Life on the road… equal parts fun and frustrating.
Fun because you get to travel somewhere new. There are loads of cool people (and usually a lot of good food and drink to try, which Angie likey).
Frustrating figuring out what to pack.
Interrupted sleep routines.
Fighting off the “conference crud”.
Trying to anticipate what new rule TSA could possibly whip out this time.
Fun fact: on my way out to south FL for AWAI earlier this week, I did NOT have to take food out of my bag and place it in a separate bin. On my way home yesterday, I did.
I’m starting to think TSA has a roulette (rule-ette?) wheel for rule of the week.
All that travel and fun and frustration (and sinus medication) is worth it for the few golden nuggets that come from so many brains and perspectives colliding.
I got a few great nuggets from AWAI, but one of my biggest takeaways was the sheer number of folks who will do ANYTHING to avoid making mistakes.
I noticed it in several of the newer marketers and copywriters I spoke to.
And I DEFINITELY remember it in myself, when I was first starting out.
We’ll take this bright, shiny idea that brings us a lot of hope and joy… like becoming a freelance writer.
We’ll study it from every angle, trying to poke holes in it and make plans to thwart those problems before they come to pass.
If only we research enough, plan enough, prepare enough… we’ll be able to hit the ground running and then only have to focus on what we’re good at (and maybe work on visualizing a fancy house and plenty of cash in the bank).
The funny thing is if you take all that effort you put into finding all the potential problems and apply it to just starting the damn thing… you’d be leagues ahead of the folks that will never leave planning mode.
It’s kinda like when I first went hiking. We’re talking looooooonnnnnnggggg 10+ mile hikes in the mountains.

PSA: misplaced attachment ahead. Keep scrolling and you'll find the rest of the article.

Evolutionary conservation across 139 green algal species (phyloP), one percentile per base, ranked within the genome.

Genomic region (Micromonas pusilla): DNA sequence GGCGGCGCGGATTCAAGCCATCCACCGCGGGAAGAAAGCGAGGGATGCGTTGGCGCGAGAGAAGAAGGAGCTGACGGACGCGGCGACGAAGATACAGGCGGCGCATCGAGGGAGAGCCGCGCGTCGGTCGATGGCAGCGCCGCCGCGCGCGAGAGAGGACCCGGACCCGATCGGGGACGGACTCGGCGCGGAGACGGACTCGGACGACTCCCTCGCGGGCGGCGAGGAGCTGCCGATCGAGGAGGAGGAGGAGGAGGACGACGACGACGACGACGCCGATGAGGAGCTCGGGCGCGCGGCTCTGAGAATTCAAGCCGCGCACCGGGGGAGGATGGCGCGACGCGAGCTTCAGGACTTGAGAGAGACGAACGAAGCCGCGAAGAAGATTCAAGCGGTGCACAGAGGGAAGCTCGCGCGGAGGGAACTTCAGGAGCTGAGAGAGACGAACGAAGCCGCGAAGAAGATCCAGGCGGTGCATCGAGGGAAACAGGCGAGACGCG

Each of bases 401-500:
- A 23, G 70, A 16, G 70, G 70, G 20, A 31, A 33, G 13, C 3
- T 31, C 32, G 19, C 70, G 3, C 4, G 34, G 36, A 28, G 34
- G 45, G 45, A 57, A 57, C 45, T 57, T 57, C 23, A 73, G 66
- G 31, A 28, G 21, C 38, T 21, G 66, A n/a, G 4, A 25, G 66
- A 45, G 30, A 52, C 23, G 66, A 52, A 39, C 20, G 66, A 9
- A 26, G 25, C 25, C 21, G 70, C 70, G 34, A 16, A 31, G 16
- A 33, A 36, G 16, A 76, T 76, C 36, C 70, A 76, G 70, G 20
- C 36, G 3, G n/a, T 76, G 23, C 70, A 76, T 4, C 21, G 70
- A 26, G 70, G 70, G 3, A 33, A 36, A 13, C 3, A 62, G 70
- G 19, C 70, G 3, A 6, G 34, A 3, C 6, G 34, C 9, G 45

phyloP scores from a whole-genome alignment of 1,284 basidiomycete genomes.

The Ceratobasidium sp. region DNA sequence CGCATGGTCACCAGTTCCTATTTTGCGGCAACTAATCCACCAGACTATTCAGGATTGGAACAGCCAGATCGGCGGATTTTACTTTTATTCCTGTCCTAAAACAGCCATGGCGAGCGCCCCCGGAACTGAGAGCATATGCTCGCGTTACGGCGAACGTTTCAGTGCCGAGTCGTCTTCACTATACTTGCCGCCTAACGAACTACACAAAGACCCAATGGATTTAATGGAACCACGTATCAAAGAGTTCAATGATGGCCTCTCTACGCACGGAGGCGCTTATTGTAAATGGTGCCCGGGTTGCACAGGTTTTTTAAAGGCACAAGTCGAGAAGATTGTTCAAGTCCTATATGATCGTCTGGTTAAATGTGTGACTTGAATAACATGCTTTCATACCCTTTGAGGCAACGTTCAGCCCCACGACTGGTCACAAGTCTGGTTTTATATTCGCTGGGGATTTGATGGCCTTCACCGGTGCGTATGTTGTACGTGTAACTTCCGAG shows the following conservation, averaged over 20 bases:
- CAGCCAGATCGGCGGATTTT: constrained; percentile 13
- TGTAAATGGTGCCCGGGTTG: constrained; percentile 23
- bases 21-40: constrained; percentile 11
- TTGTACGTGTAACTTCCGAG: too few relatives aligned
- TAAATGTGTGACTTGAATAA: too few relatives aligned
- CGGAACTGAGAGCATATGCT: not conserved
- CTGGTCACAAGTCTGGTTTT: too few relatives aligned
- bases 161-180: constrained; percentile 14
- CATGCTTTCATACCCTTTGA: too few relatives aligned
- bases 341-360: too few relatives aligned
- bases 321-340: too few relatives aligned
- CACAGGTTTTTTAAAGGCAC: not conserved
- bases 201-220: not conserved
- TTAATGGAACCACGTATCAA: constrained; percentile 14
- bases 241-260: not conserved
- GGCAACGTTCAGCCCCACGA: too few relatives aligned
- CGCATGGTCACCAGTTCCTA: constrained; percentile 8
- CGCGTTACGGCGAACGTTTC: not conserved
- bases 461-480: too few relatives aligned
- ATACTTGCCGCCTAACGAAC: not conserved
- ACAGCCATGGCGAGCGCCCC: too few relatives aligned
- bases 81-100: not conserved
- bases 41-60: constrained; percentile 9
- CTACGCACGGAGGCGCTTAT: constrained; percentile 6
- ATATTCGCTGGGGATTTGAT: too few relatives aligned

I consulted with friends that had a lot of experience. I got all the clothes and a water pack and even had the “right” snacks.
It took me getting out on the trail to realize… 1) trekking poles making long uphills a lot easier. 2) need a bigger water pack because apparently I guzzle it down like nobody’s business. 3) glasses fog up on the trail when you start sweating… leave ’em behind next time.
You can ask everything there is to ask and still not get the answers you need, because you don’t know what you don’t know until you get out there and DO.
So next time you catch yourself sitting down and daydreaming about that business, and that little over-planning goblin pops up (and you’ll recognize him/her because the questions usually start “but what if…?”).
What if you spent your energy figuring it out if and when this potential problem actually pops up?
You might find that problem you anticipated never materializes.
Or you might find yourself with a circle of colleagues who can help you solve it in five minutes flat so you can move on with your life.
Moral of the story: you’d be amazed what you can achieve when you don’t spend all your time and energy trying to plan for problems that may never happen.